Posted Thursday, April 25th 2013 @ 9am
Al Neuharth is dead.
It’s about damn time.
Amid the fawning praise offered up at his passing, it might be good to include a word or two of truth.
At least the truth as I know it.
And that is that he was a vile, loathsome man, so driven by ego and arrogance as to leave a bad taste in the mouth of the people he walked on even decades after he left their lives.
He hurt people, a profession and a community I love, and if memories and people have passed, I will stand as a witness in their absence.
He mocked and ridiculed people for his own perverse enjoyment. Many of those people were employees who gave years of their lives and sacrificed their families to prosper Al Neuharth and serve his every whim.
He advanced himself by backstabbing and betraying people who had mentored and supported him. He was a Judas who would take everything he could from people above him until he had positioned himself to mercilessly destroy them.
He considered himself too good for Rochester, New York, and stole from it – to satisfy his personal desires – the headquarters of the Gannett newspaper chain and the Gannett Foundation. That meant the elimination of hundreds of local jobs and the death of a local industry.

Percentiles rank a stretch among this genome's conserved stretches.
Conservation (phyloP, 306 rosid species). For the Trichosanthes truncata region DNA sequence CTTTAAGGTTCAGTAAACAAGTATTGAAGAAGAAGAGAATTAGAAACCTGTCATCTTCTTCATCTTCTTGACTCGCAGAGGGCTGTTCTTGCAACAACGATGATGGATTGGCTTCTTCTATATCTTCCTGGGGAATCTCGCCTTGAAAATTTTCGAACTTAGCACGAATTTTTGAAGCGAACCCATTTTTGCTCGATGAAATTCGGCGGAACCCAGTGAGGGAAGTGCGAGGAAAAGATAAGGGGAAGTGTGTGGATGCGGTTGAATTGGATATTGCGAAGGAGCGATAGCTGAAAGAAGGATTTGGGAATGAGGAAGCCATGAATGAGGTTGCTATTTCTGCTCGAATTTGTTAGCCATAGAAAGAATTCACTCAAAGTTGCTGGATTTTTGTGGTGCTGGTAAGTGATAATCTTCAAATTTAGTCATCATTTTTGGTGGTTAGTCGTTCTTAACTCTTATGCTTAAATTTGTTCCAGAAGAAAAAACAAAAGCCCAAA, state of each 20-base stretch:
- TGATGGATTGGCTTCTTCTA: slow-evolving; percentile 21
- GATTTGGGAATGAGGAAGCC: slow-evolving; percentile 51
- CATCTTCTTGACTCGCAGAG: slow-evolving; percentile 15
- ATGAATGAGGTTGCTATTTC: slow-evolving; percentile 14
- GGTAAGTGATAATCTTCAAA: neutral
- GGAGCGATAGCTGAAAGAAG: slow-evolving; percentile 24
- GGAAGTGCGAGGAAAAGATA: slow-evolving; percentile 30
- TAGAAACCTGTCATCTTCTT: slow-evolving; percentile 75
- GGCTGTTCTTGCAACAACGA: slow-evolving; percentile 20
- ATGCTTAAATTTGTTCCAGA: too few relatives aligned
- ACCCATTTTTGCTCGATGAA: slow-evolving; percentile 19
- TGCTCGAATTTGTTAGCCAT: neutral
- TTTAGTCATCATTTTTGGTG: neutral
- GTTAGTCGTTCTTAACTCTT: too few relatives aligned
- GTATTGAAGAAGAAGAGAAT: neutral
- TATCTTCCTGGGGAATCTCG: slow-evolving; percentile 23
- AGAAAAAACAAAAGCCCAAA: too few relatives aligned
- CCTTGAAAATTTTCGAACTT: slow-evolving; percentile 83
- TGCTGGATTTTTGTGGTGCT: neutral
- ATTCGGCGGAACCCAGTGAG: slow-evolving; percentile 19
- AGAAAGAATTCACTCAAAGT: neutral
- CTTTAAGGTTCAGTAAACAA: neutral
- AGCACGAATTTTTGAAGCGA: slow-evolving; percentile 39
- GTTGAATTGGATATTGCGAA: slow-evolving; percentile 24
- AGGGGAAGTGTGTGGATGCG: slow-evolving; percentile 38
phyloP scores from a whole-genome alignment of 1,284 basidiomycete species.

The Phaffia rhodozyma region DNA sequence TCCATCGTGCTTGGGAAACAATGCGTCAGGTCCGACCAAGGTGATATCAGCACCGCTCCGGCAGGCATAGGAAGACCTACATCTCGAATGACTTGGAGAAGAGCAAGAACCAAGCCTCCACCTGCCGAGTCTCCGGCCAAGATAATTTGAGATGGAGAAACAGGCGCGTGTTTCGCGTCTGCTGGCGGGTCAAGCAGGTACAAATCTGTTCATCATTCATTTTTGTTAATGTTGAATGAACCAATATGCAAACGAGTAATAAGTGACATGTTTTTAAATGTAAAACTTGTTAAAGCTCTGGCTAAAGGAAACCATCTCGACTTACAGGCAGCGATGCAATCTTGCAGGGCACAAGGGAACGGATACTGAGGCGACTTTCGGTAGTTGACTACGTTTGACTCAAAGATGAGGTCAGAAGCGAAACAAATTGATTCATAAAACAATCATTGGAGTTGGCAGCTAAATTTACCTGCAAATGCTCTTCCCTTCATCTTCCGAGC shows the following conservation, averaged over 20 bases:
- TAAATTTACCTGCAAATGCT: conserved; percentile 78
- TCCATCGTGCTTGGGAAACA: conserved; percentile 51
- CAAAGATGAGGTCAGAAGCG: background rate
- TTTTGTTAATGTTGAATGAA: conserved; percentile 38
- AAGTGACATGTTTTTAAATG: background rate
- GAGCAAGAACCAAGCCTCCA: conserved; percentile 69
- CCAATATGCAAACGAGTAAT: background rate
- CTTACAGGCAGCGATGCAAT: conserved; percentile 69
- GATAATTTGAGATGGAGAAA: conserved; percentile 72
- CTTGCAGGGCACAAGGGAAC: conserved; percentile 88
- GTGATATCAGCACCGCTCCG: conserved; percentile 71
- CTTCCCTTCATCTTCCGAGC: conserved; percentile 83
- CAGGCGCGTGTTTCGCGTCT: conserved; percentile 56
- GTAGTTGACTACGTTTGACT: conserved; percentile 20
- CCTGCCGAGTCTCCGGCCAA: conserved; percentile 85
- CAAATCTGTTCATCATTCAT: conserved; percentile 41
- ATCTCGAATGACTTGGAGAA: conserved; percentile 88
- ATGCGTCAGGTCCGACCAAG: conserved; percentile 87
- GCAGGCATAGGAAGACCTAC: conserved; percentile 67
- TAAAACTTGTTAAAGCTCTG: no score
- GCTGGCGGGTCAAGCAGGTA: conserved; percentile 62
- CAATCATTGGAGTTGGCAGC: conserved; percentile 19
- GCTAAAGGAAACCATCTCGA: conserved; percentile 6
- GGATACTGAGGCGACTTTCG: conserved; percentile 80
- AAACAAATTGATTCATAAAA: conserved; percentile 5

He infused the Gannett Corporation with his own hateful brand of management, spawning a generation of leaders who were failed journalists and failed people. His ruthlessness became the pattern after which too many small people built their careers. It hurt the performance of scores of newspapers and made miserable the workplaces of thousands of employees.
His artificial scheme for diversifying the Gannett workforce resulted in tokenism, division and lower-quality employees and products. His “All-American” program, which based management bonuses on the number of minorities hired and the number of minorities included in newspaper stories, institutionalized a new racism in which skin color became a journalistic trump card.
And it didn’t work.
It didn’t generate quality employees, and it created a strident strain of racial advocacy that abandoned journalistic objectivity and divorced many Gannett papers from their suburban readership.
Diversity is essential, but Al Neuharth did diversity wrong, and his papers and his industry suffered because of it.